Brazil’s Protections for Relocated Slum-Dwellers Could Be a Model for Peru and Beyond

Lima | 08/07/2013 3:05pm
Manuel Vigo | Informal City Dialogues

For the past two decades Latin America has had its eyes on the soaring economy of Brazil, a country where growth has led not only to increased trade, but also more slums. The region’s largest economy, in recent years Brazil has seen significant investments in urban development and infrastructure, including the massive Growth Acceleration Programme (PAC), which will see the world’s largest slum upgrading initiative.

As Rio de Janeiro gears up for two major sporting events, the 2014 FIFA World Cup and the 2016 Summer Olympics, resettlement of informal communities has become more frequent. In a country already fraught with considerable inequality, the relocation plans have raised tensions. Some residents said they’ve only found out they were being evicted from their communities after their homes had already been marked for removal. Early last year, as the country tried to clear way for new urban projects, violent clashes broke out in some of the favelas. The opposition to these relocation efforts hasn’t been unwarranted – resettlement often leads to significant problems for slum-dwellers, many of whom are moved far from their original neighborhoods, leading to long-distance commutes to get to their jobs, according to a 2012 report by the Inter-American Development Bank.

Last month Brazil’s Ministry of Cities approved a policy that could ease these growing pains. The initiative, developed with support from the World Bank and Cities Alliance, is designed to protect citizens who are involuntarily resettled from their homes.

According to Cities Alliance key parts of the initiative include mandated assessment of the community, and “a study of alternatives to involuntary displacement as well as effective economic solutions.” People living or working in targeted areas will only be displaced if “the intervention is critical for infrastructure projects, ensures adequate housing, eliminates hazardous risk factors and protects environmental conservation areas.” In addition, in cases where displacement is inevitable, resettlement and compensation must be planned and approved by the Ministry of Cities beforehand.

Peru could learn something from this.

Over the past decade, Peru has also seen strong economic growth, averaging seven percent a year for the past eight years. And like Brazil, the increased economic activity has also brought an increase in informal settlements. Since the 1960s, Lima’s population has quadruped, mostly in the asentamientos humanos (human settlements) that have popped up on the city’s outskirts. Today about 35 percent of Lima’s residents live in these settlements.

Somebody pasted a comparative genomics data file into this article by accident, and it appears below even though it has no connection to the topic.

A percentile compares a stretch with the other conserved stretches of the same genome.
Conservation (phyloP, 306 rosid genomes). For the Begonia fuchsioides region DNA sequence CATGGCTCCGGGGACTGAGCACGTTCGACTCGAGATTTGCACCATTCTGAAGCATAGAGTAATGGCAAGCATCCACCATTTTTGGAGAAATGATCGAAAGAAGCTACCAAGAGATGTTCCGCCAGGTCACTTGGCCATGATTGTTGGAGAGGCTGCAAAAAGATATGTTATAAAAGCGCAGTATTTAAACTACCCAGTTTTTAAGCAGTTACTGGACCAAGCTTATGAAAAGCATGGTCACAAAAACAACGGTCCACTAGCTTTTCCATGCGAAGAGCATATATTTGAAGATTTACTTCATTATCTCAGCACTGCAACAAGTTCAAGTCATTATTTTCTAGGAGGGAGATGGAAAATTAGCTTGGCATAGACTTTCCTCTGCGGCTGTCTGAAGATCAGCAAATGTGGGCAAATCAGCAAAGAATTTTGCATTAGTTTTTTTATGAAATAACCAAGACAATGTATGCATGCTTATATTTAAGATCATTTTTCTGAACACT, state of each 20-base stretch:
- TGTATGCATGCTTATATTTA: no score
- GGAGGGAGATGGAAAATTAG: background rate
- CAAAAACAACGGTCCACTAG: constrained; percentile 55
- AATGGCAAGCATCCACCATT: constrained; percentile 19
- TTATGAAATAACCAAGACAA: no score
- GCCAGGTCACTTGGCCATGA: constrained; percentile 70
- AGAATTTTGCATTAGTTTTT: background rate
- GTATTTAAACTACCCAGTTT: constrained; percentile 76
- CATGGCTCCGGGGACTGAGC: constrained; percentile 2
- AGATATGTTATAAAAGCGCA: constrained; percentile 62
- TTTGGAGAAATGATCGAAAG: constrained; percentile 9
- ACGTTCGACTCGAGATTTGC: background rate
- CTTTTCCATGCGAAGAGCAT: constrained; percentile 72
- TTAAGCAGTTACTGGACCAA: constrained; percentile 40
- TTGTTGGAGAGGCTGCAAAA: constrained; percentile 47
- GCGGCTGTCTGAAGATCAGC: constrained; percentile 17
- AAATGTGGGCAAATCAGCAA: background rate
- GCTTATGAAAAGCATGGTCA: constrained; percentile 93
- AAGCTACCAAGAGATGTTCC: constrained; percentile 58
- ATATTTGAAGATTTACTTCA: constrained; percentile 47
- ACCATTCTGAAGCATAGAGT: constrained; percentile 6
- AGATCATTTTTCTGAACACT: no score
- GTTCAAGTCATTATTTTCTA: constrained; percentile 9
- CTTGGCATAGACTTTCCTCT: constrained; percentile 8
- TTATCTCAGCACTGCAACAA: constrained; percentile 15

A recent case illustrates how the initiative in Brazil could help protect Lima’s informal settlers. Last year the government announced that as part of plans to expand the city’s airport, it would take back adjacent land, which was home to over 800 families distributed over eight human settlements. Close to half of the families live in the El Ayllu neighborhood for over two decades, occupying parts of the 400 acres that had once been home to the Hacienda San Agustin. The hacienda belonged to one of Lima’s wealthiest families, and in recent decades settlers have constructed improvised homes, using bricks and recycled materials, sharing space with 19th century buildings.

In early 2012 the country’s Ministry of Transport formally announced that the site would be cleared to make room for the airport’s new runway, and families were to be relocated as well as given monetary compensation. The ministry also agreed to relocate some 250 families that wished to stay together to government-owned land in Santa Rosa.

In February, however, a local newspaper reported that dozens of families refused to leave El Ayllu, arguing that the land they had been offered was far away, and that their new homes were not even built. They were eventually evicted, and the way in which the process unfolded reflects the lack of protection that informal settlers have.

“The project to relocate El Ayllu moved very fast,” says Marco Gamarra Galindo, a law student who also heads Salvemos Lima, an organization that works to bring awareness to historic monuments that are at risk. In 2012 Marco spent months visiting El Ayllu, talking to local residents and studying the factors at play. The fast-tracked plans, Marco says, meant El Ayllu’s settlers could only negotiate the price of their land, which wasn’t much.

The vast majority of residents, he says, understood that the airport expansion was necessary, but only wanted to ensure their livelihoods. “In El Ayllu people were used to working the land — they worked in agriculture, and if they were relocated they needed to be relocated to similar or better conditions, but instead they were going to be relocated to an urban area.”

Since the Santa Rosa homes are not yet finished, many of El Ayllu’s former residents have been renting places to live using a government stipend, but many problems remain.

“What could have been a good example of modernizing the city was not undertaken in the best way,” Marco says, adding that policies such as those adopted by the Brazilian government could help protect informal settlers in Peru. “Something so sensitive like relocating human populations that have cultural practices, dating back years, families – it cant be done as simply as it was done.”

While the country continues to experience a surge in economic prosperity, Peruvian officials would be wise to look at Brazil’s involuntary resettlement policy. As the city literally looks for room to take off, it must also include the communities that enabled its growth.